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The lost land of the first Britons

Once upon a time there existed a magical place called ‘Doggerland’ (no dear readers, don’t chuckle). For thousands of years, the land had lain under a curse of ice but that curse had been broken and the Ice Age was over. Into this new land came a creature called ‘man’ and he found it was very much to his liking, so he stayed and made it his home. He camped by its rivers, hunted in its forests and made tools from its rocks. But a great peril was creeping from the north. All that ice had melted and run into the seas and was rushing south to reclaim its kingdom. Nothing could stand in its way and Doggerland fell. All the land was consumed by water and man was forced to abandon his home forever to the depths.

For eight thousand years his home lay buried and forgotten until one day an inquisitive lobster came along and starting digging it up again…

Deep into that darkness peering

In the lifeless desert plains high above Chile, a giant has awoken and opened its eyes for the first time. Its eyes pierce the rarefied Andean atmosphere to cast their gaze into the deepest recesses of the universe and back to the birth of time.

Alma, or Atacama Large Millimetre/submillimetre Array, is a colossus by anyone’s standards. When completed next year, the £840million telescope will consist of 66 radio antennae spread across the Atacama Desert, which, by working together, will have the radiation-gathering ability of a telescope measuring a titanic 10km wide.

Tripping over the light fantastic

Note from the Cosm overlord: Rather annoyingly, I was on holiday when this story first broke – but I figured that (unlike the neutrinos) I would employ the 'better late than never' philosophy...

On September 23, researchers at CERN (home of the Large Hadron Collider) made an announcement that shook the foundations of modern science: the speed limit of light – that most unbreakable of unbreakable things – seemed to have been broken.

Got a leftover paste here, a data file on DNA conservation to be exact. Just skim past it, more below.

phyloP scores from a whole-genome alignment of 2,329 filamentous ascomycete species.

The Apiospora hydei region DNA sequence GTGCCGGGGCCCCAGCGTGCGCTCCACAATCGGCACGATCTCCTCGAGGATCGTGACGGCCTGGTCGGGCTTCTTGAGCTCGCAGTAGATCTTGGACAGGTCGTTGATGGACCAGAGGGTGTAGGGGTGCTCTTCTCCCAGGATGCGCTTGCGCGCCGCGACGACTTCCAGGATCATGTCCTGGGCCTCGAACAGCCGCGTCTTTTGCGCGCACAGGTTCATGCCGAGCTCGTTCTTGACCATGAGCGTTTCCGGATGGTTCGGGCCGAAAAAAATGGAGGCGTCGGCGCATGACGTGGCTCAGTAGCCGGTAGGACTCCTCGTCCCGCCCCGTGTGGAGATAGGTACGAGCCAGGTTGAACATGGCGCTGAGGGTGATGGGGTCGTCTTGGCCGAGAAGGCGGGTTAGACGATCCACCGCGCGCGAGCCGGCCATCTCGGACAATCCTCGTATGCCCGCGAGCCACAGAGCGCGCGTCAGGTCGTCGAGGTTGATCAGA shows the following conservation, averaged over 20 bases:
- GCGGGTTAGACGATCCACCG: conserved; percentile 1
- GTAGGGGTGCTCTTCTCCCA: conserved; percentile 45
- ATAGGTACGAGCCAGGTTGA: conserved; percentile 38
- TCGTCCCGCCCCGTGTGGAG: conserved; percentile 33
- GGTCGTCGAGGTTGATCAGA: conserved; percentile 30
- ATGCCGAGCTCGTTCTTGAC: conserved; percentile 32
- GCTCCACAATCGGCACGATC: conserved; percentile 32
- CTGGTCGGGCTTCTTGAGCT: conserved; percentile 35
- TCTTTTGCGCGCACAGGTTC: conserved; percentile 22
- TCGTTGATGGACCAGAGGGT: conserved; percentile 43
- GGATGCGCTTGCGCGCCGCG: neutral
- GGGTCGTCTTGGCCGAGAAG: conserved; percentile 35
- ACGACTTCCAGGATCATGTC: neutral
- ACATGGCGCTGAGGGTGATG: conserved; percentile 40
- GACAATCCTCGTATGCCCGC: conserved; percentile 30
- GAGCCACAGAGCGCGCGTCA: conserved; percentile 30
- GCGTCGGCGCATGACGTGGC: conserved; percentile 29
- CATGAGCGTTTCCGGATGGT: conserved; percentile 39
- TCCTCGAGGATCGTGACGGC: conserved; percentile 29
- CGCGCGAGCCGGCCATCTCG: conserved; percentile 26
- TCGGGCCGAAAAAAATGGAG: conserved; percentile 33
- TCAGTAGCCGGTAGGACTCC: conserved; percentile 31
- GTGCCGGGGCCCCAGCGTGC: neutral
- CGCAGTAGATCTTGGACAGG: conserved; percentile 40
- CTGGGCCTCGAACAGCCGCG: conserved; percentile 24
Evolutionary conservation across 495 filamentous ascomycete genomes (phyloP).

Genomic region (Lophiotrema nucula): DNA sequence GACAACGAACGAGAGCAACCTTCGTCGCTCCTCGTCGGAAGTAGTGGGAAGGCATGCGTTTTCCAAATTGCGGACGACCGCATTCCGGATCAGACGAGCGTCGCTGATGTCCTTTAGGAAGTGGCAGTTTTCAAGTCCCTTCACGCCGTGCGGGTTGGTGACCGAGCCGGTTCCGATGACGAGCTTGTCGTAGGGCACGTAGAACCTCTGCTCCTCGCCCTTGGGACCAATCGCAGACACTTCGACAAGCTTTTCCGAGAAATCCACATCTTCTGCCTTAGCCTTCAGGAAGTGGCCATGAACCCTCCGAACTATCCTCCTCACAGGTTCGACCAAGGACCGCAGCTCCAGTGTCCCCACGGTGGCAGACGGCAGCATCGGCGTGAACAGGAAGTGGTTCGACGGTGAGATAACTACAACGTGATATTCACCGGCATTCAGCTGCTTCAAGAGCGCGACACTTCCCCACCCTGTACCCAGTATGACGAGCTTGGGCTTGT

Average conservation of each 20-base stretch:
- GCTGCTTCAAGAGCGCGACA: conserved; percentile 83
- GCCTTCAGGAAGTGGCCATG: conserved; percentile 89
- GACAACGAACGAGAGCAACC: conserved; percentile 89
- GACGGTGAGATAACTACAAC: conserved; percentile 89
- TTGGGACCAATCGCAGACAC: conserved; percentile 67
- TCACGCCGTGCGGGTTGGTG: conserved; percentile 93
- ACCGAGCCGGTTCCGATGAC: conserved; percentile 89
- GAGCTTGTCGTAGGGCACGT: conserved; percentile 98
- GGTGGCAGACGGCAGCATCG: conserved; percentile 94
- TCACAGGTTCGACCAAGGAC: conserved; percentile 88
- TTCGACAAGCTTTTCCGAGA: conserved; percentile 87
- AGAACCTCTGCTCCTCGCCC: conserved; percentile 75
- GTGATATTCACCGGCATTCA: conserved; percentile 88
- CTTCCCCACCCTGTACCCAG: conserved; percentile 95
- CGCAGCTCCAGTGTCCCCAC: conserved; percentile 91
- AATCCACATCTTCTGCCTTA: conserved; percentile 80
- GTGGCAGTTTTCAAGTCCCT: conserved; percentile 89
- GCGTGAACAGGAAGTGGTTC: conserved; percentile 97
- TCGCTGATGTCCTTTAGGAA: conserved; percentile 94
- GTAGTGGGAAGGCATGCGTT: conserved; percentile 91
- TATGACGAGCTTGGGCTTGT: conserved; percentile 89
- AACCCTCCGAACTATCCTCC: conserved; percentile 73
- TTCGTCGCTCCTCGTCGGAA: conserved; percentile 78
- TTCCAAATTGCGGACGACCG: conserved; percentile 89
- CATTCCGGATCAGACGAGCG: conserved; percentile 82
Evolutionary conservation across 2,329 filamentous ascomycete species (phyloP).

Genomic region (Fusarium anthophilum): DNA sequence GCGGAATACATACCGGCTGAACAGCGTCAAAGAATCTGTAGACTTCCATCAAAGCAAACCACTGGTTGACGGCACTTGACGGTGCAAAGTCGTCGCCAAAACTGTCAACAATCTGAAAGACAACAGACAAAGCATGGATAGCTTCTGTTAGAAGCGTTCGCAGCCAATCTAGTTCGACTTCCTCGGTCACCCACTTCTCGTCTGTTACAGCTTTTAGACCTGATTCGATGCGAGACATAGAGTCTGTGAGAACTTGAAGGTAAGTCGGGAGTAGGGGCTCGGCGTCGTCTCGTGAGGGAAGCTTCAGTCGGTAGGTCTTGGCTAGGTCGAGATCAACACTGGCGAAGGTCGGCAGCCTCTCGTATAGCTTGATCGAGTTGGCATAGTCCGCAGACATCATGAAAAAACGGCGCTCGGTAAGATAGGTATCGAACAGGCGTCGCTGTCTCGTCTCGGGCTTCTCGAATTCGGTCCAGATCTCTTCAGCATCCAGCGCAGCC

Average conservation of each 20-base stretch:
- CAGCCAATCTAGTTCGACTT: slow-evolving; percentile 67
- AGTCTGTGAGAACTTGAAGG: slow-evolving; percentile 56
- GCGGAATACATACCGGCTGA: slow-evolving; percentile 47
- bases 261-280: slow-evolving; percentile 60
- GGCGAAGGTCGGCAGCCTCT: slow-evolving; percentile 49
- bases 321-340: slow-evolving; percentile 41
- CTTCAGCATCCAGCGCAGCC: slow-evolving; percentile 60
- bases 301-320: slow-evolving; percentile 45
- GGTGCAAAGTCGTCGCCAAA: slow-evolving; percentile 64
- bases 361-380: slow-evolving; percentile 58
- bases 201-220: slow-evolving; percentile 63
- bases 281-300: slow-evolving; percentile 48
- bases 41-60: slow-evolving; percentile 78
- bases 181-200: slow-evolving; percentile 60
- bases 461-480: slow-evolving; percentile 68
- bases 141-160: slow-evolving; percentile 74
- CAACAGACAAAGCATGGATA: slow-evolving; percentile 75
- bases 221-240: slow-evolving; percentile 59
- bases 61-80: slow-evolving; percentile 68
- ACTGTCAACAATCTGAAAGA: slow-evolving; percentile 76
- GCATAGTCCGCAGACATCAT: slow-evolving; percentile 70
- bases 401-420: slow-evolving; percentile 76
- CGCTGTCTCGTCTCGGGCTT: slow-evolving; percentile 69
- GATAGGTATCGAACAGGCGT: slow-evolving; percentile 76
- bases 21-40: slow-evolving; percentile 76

Despite the researchers urging caution, ‘Einstein was wrong’ headlines bounced around the media faster than shotgun pellets fired into a safe.

The basis of the announcement was that neutrinos (see box below) seemed to have covered a distance of 730km faster than the speed of light would allow.

The majority of physicists maintain that the results will prove to be flawed. But if the findings are proven to be accurate... is there an explanation that doesn’t involve thowing Einstein’s baby out with the bath water?

So long, and thanks for all the fish

In Douglas Adams’s Hitchhiker’s Guide To The Galaxy, the Earth’s dolphins – knowing the planet is doomed – leave for an alternative dimension. Being intelligent (and polite), they leave behind a note for humanity which reads: ‘So long, and thanks for all the fish.’

The idea that dolphins and whales are the quiet owners of a higher level of intelligence isn’t a new one. Since the idea was suggested in the 1960s, arguments and counter arguments have been tossed around like fish at feeding time.

A dolphin’s endearing sociability certainly makes the idea of intelligence an attractive one. When we look at their demeanour, we see playful inquisitiveness and gentle altruism… dolphins even have a smile on their face.

But how much of what we see is distorted by the mirror of anthropomorphism – the human desire to find human-like qualities, which we hold up to the world around us?

Murder most foul?

Today marks the 20th anniversary of the discovery of Ötzi the ice man, so what have we learned?

[Ötzi images: South Tyrol Museum of Archaeology]

Twenty years ago today (September 9), two hikers were enjoying the pristine, snow-covered trail high in the Alps between Austria and Italy when they stumbled across an astonishing find – a frozen human body. At first, it was thought that the remains belonged to modern hiker and the body was crudely hacked from its icy tomb by the Austrian authorities. But it soon became clear that the incredibly well preserved corpse belonged, not to an unlucky tourist, but to a man who had met his end some 5,300 years ago.

The time bombs ticking on our doorstep

The universe is a pretty ancient place. Since it was born in the explosion of matter and energy we call the Big Bang, more than 14billion years of time has expanded before it.

Within time’s ever-expanding womb, fertile matter has seeded the birth of countless stars, which have burst with screams of hot fury into the universe’s nursery.

But what fate awaits these children of time? Some are born too small and are doomed to live the shame of a failed star. Others are born too large, burn too bright and die young as supernovae. But many, like our very own Sun, live bright, long and unspectacular lives.

When these stars die, they leave behind a sort of skeletal monument, which is a pale reflection of their former glory, called a white dwarf star. A white dwarf is a stellar corpse, a final glowing cinder that is doomed to slowly fade as the universe reclaims its waning heat.

At least that’s what we thought. New research is showing that some white dwarfs might be stellar time bombs, slowly counting down to an explosive supernova finale.

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